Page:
If your goal is to be a professor, you will ultimately be teaching a specific subject. As mentioned earlier in this post, you should be spending a significant amount of time becoming a subject matter expert.

The more you learn, the more you'll be able to serve.

However, you do not have to wait until you have your dream job in order to start serving. You can start doing that now. More on this later.

What Would a Future Potential Employer Look For?

What would they look for?

This is something most people don't think about until they are applying for a specific job.

But you're gonna do something different. Whether you're a freshman in college or have graduated and are looking to grow into your dream job, now is the time.

If you're applying to be a professor, your employer will want to know that you:

  • Have subject matter expertise
  • Can teach well (hopefully)
  • Know how to deal with students
  • Have research experience
  • Are organized
  • Etc.

Knowing these things will help you to consciously demonstrate your ability on your blog in the context of what your potential employer will be looking for.

Your answers to the above questions will play a big part in determining how you build your blog.

However, here are a few tips that can help you take full advantage of the platform you are building:

Tip #1: Demonstrate your Growing Expertise

Showcase Your Expertise
Showcase Your Expertise

This is the most important part. If you are actively learning and adding to your expertise, you will have a lot to share.

This holds a lot of people back because they don't necessarily feel like experts. However, you know more than someone else.

The bulk of the content on my biology blog is taken almost directly from that Systems Physiology class that I fell in love with.

And although I didn't write the book on Physiology, I had something to share that others could learn from.

In addition to that, the act of creating content and sharing that with the world forced me to think about how I was delivering that content.

Because I wanted to make sure that it was done in a way that made it easy for my blog visitors to learn, I became a better teacher. My expertise was growing and that was obvious when my potential employer visited my blog.

Tip #2: Build a Strategic About Page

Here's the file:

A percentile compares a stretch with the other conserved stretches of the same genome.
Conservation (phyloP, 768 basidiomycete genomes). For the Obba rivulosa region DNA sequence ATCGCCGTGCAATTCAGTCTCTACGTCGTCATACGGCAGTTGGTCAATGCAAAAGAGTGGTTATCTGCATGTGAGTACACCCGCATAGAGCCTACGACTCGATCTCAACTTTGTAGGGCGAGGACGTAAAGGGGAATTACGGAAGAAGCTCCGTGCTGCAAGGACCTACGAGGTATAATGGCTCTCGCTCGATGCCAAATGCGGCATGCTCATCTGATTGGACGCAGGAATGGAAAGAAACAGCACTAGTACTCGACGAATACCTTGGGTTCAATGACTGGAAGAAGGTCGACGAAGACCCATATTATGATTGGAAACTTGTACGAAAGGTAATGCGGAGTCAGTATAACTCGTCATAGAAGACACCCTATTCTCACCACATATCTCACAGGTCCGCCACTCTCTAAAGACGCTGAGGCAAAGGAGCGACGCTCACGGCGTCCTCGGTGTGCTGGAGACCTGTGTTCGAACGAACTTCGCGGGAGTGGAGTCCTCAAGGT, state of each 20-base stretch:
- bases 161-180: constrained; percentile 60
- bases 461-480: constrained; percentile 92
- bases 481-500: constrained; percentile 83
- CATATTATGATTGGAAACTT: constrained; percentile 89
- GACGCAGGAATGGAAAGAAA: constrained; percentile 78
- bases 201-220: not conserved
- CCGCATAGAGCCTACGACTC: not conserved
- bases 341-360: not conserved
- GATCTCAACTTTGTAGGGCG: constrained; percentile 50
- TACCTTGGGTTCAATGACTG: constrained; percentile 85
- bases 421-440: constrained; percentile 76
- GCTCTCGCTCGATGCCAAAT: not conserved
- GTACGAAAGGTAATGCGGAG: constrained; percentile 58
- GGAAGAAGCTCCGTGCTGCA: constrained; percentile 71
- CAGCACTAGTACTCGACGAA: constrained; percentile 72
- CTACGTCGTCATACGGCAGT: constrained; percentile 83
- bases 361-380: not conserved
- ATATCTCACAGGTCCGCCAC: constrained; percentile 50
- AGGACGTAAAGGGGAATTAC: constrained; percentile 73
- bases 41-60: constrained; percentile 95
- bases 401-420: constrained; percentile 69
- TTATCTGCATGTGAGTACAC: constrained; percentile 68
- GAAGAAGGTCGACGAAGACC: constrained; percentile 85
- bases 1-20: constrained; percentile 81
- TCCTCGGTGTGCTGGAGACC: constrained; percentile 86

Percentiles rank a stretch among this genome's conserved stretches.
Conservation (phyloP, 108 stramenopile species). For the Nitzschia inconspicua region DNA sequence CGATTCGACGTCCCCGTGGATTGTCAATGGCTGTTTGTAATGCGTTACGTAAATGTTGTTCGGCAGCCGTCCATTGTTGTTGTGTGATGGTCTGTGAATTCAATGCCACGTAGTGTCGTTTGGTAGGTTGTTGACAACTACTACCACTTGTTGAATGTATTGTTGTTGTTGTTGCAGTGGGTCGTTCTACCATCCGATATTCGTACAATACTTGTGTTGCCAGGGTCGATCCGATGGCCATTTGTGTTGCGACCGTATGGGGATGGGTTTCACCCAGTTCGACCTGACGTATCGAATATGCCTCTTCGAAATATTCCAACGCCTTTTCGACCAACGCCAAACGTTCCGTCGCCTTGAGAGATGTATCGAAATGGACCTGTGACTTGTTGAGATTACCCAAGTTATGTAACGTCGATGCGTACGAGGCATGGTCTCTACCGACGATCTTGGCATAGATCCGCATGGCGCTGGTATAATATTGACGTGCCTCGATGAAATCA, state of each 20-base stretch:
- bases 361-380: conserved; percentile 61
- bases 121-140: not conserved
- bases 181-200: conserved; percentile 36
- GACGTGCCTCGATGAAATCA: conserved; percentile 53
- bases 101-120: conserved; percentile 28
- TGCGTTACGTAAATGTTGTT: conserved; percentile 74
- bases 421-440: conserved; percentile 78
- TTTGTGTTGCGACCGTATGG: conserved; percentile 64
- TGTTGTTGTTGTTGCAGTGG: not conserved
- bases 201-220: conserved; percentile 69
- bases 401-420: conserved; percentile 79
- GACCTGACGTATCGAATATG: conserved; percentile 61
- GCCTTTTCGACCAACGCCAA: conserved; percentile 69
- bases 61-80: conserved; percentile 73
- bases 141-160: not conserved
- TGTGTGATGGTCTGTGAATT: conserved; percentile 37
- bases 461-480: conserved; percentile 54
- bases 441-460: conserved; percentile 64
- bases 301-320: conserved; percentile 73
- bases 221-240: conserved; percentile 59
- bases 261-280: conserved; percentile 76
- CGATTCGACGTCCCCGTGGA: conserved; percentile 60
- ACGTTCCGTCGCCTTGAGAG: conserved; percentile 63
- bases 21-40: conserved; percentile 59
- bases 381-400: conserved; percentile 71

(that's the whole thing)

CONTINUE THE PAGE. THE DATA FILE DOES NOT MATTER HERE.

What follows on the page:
Write a Strategic About Page

This is one of the most visited pages on most blogs. It tells the story. It paints a picture.

Unfortunately, many of the about pages I see just suck.

Don't be one of those guys. Create an about page that paints a full picture of your ability, passion, aspirations, etc.

Let your personality shine through. Make it clear what value you provide and who you are serving.

Also, think about what that potential employer would be looking for and make those things abundantly clear.

I don't care too much about the research I did during my master's degree anymore. However, I made sure to include those details as well as the research articles I published in scientific journals on my about page.

Tip #3: Build your Email List

Build Your Email List

“Wait a minute Leslie. You're talking about advancing my career and you are mentioning an email list? What's that about?”

I know, I know – sounds counterintuitive. Yes, we always say that your email list is one of your most valuable assets when building an online business.

But it's more than that. It's a way for you to be in communication with many people in your industry.

Think about it – I have a biology email list of close to 17,000 people. MANY of those people are teachers, professors, principals, etc.

Those are great people to network with if I'm ever looking for a job as a teacher or professor in the future (although, I don't EVER see that happening).

The Best Part

Here's the best part of everything I shared with you in this post. If you do the things I mentioned here and build a successful blog, it doesn't only give you the ability to advance your career and maybe land your dream job.

It can also put you in the position of having a solid business where you don't need to ever “get a job”. Instead, you can be the one creating jobs as you build your own business.

See what I did there? I tricked you into building an online business by luring you in with the concept of advancing your career 😉

It's a beautiful thing.

But the truth is this – it's not easy. It takes a lot of work. But you can do it.

Your Turn

As I wrap this up, I would like to end with a question for you: In terms of your career, what is your ultimate goal?

Let's discuss it in the comments below.

Resources Mentioned:


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How to Use Blogging to Advance Your Career

About the Author Leslie Samuel

Leslie Samuel a business coach for high-performing entrepreneurs. As the host of the Leslie Samuel Show, he teaches how to build an online business. "Changing the world one post at a time” is the mission he strives towards. As a former university professor, he has a passion for education. He's the founder of Interactive Biology, a blog and YouTube channel dedicated to making biology fun for students and teachers. As the head of training for the Social Media Marketing Society, he helps social media marketers get the training they need to stay on the leading edge of social media.